Port Arthur Police Department in need of more officers
Published 12:30 am Tuesday, October 5, 2021
The Port Arthur Police Department is looking for reliable people to help fill out the force.
But sometimes even with the best preparation, new recruits find law enforcement isn’t for them.
Det. Mike Hebert recently told Rotary Club of Port Arthur members of the need and how Chief Tim Duriso has pushed for more officers since he joined the department. When he arrived there was already a deficit in the number of officers.
Hebert said the department has done a great job in recruiting at the Lamar Regional Police Academy. The problem is other departments also look for cadets there.
“I’ll give you a quick example. We got seven cadets out of the police academy several months ago. They passed our process, our testing, physical, mental everything. Got them on the street and within about 6 to 7 weeks we had lost six officers,” Hebert said.
“We certainly don’t look down on those rookies for that because each one of them went into the job — and you have a vision always of the job you’re going in to — the problem is when you get into that job, it can be very different from what you were expecting it to be. This is a very, very difficult job.”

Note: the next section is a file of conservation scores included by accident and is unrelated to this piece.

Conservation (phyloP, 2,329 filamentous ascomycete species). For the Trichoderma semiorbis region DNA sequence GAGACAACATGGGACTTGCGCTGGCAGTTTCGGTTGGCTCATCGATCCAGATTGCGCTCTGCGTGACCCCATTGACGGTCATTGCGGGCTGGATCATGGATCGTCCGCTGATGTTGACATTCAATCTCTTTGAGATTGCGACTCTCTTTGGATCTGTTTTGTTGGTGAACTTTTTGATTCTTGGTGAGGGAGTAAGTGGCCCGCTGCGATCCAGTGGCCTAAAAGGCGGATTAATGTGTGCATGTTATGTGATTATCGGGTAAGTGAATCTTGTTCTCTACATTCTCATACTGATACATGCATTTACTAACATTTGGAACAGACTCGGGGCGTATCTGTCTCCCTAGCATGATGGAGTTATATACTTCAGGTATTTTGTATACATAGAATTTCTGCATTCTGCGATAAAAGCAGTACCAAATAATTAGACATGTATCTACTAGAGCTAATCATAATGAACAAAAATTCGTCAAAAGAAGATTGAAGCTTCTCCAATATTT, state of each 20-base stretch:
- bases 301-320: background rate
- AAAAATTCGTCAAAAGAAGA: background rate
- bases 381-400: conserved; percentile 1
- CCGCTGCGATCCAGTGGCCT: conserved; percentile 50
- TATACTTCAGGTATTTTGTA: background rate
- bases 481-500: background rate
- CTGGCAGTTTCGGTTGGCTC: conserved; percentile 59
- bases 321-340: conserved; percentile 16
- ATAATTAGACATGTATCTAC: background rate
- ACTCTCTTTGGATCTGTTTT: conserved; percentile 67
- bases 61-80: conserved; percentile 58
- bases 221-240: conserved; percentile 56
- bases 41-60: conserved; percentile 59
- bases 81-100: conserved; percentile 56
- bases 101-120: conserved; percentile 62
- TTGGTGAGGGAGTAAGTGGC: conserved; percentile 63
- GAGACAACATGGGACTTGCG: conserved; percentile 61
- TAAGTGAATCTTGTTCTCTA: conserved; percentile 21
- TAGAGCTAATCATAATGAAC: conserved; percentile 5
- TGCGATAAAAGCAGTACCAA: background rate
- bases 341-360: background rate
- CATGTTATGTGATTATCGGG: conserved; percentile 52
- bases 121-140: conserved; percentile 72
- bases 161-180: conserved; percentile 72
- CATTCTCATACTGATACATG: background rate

But PAPD leaders would much rather have a person decide the job is not for them then to have an officer fake it through training, get out on the streets and something bad happen.
“Especially if they are not mentally suited for this job,” Hebert said. “We don’t see it a failure. Because of those seven we got one.”
One recent hire could have gone to another area for his career but chose Port Arthur. The officer’s family is in law enforcement in other counties.
This new officer has served two tours in Iraq in heavy combat and one tour of Afghanistan, where his whole tour was destroying poppy fields within Afghanistan. The poppy is actually funneled into the country and is how heroin is made, Hebert said.
The process to hire more officers hasn’t stopped and there are people “in the pipeline” he said, adding it takes time.
From the beginning of the academy it takes about three months to vet a person, then the academy last three to four months. Training can last up to five months.
“So it could be a year before he actually, or she, gets out and on the street in that police car by themselves,” he said, adding it’s a long process.
Hebert, a veteran officer, remembers the feeling of putting on the uniform for the first time and looking in the mirror. He remembers graduating the police academy, his first shift meeting and the first time sitting in that police car and the butterflies thinking “what am I doing?”
Hebert said he can relate to the young officers coming in and he and Sgt. Ahmal Bodden try to council the new officers.
Information on how to become a Port Arthur police officer is available on the city’s website under police department.